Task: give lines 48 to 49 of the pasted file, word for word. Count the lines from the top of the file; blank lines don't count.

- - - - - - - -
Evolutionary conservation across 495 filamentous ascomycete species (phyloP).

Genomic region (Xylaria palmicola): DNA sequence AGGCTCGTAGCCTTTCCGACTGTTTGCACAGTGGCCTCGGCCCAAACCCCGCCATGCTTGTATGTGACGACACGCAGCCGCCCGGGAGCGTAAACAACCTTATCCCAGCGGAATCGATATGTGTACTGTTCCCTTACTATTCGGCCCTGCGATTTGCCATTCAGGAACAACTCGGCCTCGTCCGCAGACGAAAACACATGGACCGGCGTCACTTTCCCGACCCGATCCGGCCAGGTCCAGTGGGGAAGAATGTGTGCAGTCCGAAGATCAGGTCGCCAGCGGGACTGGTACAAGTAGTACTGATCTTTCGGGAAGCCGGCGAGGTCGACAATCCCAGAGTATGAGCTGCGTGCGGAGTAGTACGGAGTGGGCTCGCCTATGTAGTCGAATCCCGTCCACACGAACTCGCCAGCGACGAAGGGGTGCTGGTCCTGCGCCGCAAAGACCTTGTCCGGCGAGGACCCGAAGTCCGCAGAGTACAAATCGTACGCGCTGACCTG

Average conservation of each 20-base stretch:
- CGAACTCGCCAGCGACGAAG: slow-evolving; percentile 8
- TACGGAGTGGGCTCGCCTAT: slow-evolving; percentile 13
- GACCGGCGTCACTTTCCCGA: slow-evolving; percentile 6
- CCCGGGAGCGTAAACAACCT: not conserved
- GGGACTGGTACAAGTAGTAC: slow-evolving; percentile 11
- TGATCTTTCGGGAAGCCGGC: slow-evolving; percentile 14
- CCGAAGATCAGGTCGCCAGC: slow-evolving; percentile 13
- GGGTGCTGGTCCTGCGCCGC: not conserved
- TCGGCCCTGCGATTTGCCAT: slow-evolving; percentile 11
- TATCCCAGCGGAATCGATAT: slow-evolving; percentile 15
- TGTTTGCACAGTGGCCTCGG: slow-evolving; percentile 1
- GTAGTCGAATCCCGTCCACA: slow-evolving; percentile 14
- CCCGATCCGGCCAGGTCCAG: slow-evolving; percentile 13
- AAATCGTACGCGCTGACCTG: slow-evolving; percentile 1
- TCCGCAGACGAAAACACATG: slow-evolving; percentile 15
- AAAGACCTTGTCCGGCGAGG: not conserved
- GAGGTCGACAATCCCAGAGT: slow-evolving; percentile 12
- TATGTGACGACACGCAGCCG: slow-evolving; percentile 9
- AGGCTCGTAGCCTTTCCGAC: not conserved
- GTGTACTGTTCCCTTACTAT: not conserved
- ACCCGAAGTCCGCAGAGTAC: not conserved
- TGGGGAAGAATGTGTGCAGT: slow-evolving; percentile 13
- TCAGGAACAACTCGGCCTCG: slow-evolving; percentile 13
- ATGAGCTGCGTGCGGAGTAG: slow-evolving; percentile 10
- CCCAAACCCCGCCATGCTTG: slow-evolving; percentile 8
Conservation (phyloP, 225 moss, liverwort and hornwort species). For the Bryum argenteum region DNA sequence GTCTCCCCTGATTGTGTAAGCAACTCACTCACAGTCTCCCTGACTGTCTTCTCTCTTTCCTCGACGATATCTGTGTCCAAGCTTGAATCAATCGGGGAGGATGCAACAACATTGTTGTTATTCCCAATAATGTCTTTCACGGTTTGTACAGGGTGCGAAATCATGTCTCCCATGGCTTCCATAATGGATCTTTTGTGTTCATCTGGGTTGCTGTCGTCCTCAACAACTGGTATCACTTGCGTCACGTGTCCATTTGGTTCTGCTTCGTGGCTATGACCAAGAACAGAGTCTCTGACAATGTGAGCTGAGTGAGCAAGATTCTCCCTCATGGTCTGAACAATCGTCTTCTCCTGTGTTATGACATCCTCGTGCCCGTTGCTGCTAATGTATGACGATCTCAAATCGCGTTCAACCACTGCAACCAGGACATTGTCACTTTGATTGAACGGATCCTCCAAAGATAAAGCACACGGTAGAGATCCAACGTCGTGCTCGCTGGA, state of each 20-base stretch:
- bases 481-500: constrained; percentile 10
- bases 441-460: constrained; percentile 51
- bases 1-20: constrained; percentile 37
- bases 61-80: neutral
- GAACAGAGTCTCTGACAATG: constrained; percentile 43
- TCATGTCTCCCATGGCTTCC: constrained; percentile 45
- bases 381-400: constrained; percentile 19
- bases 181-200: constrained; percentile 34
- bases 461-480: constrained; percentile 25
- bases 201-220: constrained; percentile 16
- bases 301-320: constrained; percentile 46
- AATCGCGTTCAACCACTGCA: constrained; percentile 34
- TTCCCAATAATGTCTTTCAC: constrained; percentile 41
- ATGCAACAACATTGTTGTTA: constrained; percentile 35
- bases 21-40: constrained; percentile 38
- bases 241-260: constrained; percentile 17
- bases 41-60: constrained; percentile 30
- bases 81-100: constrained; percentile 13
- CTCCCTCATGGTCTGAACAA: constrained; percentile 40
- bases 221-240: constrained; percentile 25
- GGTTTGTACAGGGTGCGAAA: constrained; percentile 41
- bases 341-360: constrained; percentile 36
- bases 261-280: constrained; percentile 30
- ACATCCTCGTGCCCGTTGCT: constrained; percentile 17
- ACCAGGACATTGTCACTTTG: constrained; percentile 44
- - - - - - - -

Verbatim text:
- CTCCCTCATGGTCTGAACAA: constrained; percentile 40
- bases 221-240: constrained; percentile 25